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Apr 15

Ways to Prevent a Cold in Chinese Medicine

It’s Autumn already and that crisp cold bite in the air has appeared and with it, the return of sniffles, headaches and sore throats and if we haven’t been looking after ourselves and our immune system is quite compromised, the body aches and pains with chills and fevers of the flu, which can knock us out for many days and have us feeling quite miserable.

In Chinese Medicine, the main cause of common cold is Wind. The common cold caused by Wind is often associated with abnormal or sudden changes in weather, large variations in temperature, the body being wet by rain or blown by wind after sweating.
A few ways that we can minimise the chances of developing a cold are:
  • putting on warm clothes after sweating;
  • drying off and staying warm after getting wet in the rain;
  • wear a scarf to protect the back of our neck which is vulnerable to Wind;
  • being careful not to overwork and tax the immune system;
  • maintain moderate level of exercise to ensure your energy flows smoothly;
  • staying away from ill people as much as possible;
  • having spring onion, ginger and garlic regularly, or if you tend towards feeling hot, having cooling teas with chrysanthemum and/or honeysuckle, which you can buy from a Chinese grocery store; and
  • having acupuncture and herbal medicine treatment to boost weaknesses in your body so that your immune system is strong.

The best time to act is before you get sick! 

Prevention is the best medicine – we know this, yet we often forget it and when we get a cold and are wallowing in our misery, we’ll be able to think of the things that we should have or shouldn’t have done!

Around 4,500 years ago, the Chinese physician Qi Bo wrote,? To take medicine when you are sick is like digging a well only when you are thirsty ?- is it not already too late??

 

Sep 13

Spring into Action and Get on Top of Hayfever

Spring is so lovely – with all the leaves unfurling, blossoms budding and warmth returning to the world so we can step out into the sunshine and breathe it all in.

However, this time of year often has the effect of producing itchy and watery eyes, constantly running noses and sudden attacks of sneezing in people, which can all result in people feeling drained of energy. Many Melbournians understand very well the effect hayfever can have on their lives and Melbourne, even though it is the most liveable city in the world in 2016, does have a black mark against it as it is the hayfever capital of Australia! Even in inner city Melbourne or the Melbourne CBD, where there are less parks and you might think less allergens, hayfever is still rife!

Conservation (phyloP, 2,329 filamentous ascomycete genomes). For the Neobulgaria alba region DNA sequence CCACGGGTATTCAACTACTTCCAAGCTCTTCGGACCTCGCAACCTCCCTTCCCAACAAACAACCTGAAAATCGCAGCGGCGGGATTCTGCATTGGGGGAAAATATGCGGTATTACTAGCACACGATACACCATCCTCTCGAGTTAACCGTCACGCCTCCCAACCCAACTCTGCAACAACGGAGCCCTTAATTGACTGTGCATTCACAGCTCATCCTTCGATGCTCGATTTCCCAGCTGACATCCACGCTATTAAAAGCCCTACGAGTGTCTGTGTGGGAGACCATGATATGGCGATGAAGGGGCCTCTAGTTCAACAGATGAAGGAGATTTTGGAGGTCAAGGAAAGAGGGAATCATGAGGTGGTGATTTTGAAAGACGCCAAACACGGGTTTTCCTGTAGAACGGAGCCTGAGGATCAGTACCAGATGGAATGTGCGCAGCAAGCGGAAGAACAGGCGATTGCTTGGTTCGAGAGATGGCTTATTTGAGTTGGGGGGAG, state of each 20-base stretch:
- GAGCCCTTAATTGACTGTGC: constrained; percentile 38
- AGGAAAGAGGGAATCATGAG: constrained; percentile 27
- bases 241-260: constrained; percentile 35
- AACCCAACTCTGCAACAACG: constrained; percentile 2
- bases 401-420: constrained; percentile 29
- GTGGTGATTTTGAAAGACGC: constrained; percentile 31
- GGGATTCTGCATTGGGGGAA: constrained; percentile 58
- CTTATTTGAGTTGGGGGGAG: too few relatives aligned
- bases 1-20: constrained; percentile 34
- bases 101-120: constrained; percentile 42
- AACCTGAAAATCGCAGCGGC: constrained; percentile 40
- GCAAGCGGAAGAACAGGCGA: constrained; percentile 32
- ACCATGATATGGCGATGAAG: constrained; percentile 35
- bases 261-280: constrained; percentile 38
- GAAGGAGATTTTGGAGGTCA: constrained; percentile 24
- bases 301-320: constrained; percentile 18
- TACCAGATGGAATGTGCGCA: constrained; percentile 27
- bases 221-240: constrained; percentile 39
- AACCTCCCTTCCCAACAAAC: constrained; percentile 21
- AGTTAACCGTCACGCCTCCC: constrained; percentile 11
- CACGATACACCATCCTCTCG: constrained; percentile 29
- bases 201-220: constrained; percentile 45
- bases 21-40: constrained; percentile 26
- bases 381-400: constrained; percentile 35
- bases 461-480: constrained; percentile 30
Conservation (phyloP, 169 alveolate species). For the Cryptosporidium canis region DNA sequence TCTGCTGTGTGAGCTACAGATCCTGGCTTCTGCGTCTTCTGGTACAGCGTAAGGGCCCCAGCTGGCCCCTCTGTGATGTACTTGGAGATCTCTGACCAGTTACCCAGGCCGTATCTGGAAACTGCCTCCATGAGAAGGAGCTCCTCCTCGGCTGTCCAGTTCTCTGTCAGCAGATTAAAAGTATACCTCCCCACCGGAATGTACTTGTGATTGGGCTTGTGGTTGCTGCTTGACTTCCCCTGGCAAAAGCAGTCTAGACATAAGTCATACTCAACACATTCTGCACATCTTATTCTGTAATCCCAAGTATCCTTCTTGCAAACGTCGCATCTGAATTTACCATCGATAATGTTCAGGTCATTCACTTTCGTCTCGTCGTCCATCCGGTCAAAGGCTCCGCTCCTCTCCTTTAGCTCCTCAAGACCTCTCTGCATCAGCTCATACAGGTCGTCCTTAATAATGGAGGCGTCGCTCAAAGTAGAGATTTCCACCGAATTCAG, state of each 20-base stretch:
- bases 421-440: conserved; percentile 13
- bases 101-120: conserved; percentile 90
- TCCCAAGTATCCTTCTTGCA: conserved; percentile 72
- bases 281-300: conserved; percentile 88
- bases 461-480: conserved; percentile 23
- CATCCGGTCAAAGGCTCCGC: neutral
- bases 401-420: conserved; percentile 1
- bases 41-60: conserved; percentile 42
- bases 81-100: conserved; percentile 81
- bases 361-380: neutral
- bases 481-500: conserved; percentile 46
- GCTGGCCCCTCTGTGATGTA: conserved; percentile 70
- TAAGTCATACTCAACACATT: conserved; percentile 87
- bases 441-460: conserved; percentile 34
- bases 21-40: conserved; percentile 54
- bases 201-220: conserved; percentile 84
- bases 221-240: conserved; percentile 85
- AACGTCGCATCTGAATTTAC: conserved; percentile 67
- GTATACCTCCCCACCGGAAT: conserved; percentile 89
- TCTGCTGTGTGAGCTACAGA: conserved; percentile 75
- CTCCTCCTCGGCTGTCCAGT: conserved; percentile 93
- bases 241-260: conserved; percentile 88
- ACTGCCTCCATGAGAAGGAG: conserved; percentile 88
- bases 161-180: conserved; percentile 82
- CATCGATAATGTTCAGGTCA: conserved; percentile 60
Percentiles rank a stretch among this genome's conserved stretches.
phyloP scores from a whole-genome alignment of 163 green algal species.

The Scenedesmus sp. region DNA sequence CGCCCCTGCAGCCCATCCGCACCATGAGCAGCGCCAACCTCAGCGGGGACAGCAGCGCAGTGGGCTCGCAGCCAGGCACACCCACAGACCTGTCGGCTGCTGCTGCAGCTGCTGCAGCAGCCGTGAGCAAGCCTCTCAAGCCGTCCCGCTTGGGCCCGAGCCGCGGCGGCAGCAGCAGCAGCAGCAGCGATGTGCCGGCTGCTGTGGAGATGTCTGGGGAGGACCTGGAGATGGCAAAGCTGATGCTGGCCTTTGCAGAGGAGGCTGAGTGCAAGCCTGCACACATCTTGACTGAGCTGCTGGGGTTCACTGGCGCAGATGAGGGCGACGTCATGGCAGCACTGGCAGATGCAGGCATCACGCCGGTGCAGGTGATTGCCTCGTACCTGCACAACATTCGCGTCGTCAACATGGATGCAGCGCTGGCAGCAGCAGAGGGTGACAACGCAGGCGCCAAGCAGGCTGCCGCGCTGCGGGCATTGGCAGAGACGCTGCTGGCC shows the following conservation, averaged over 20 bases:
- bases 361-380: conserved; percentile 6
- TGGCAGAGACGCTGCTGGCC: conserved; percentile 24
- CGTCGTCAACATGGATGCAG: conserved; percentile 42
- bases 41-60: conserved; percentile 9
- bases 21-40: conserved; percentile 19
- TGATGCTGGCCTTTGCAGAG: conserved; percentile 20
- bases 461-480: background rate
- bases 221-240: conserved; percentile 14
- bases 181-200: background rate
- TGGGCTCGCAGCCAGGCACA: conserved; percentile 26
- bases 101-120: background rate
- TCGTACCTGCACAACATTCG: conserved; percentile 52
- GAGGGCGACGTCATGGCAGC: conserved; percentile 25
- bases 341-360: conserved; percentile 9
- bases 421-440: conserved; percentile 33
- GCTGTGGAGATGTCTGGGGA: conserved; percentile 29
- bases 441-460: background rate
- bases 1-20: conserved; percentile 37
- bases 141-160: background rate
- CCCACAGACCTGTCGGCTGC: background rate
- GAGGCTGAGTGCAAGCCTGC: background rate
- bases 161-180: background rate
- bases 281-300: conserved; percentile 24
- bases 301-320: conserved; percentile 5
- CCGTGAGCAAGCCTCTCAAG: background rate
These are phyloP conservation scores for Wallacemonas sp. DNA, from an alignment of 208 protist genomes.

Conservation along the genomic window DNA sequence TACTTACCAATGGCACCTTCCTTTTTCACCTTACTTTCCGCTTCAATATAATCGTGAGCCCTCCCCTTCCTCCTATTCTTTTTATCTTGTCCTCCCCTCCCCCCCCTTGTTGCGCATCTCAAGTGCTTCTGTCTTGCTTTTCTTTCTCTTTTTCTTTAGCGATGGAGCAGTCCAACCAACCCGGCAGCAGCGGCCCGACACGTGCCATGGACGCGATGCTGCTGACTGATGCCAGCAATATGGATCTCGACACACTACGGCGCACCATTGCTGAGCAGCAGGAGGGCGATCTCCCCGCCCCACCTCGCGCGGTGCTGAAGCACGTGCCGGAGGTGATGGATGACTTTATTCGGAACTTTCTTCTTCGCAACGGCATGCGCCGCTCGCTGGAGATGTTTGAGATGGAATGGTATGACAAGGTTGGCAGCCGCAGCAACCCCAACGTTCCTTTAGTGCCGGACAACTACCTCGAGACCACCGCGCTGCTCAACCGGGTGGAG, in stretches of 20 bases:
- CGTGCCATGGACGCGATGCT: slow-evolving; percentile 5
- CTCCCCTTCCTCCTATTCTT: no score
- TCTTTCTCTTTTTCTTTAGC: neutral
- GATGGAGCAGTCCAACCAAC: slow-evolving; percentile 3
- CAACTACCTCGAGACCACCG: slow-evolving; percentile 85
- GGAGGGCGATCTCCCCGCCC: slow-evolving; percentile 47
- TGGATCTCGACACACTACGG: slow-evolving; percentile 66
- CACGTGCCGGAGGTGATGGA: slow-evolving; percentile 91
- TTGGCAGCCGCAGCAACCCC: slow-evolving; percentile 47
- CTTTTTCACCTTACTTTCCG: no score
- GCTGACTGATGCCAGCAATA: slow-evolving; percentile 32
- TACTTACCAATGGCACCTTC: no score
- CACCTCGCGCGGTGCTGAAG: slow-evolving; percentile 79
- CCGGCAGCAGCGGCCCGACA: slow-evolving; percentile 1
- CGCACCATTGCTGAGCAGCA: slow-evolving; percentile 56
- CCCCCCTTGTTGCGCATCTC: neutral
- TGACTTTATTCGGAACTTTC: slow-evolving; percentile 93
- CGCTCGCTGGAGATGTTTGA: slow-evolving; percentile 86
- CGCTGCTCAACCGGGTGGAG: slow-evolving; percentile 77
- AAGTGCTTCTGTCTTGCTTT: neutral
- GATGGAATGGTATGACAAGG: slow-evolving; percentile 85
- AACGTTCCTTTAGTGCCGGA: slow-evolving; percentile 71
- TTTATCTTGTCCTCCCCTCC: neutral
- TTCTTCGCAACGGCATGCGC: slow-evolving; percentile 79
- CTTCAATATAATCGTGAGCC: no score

Chinese Medicine treats hayfever by expelling pathogens, normalising the function of your immune system and treating any underlying energetic imbalances. We use acupuncture and Chinese herbal medicine as well giving you some diet and lifestyle advice if necessary.

A trial investigating the effectiveness and safety of acupuncture in the treatment of hayfever was conducted by RMIT, and it was found that there was significant improvement in hayfever symptoms. In clinical practice, we have found that it may take only 4 weeks to get rid of your hayfever symptoms but it is best to get on top of it early in the season. This way, you can frolick happily all you like in the parks when the weather is warm!

In the meantime, check out our post on acupressure points for temporary relief of hayfever symptoms here: http://healthinflow.com.au/pointing-the-way-hayfever/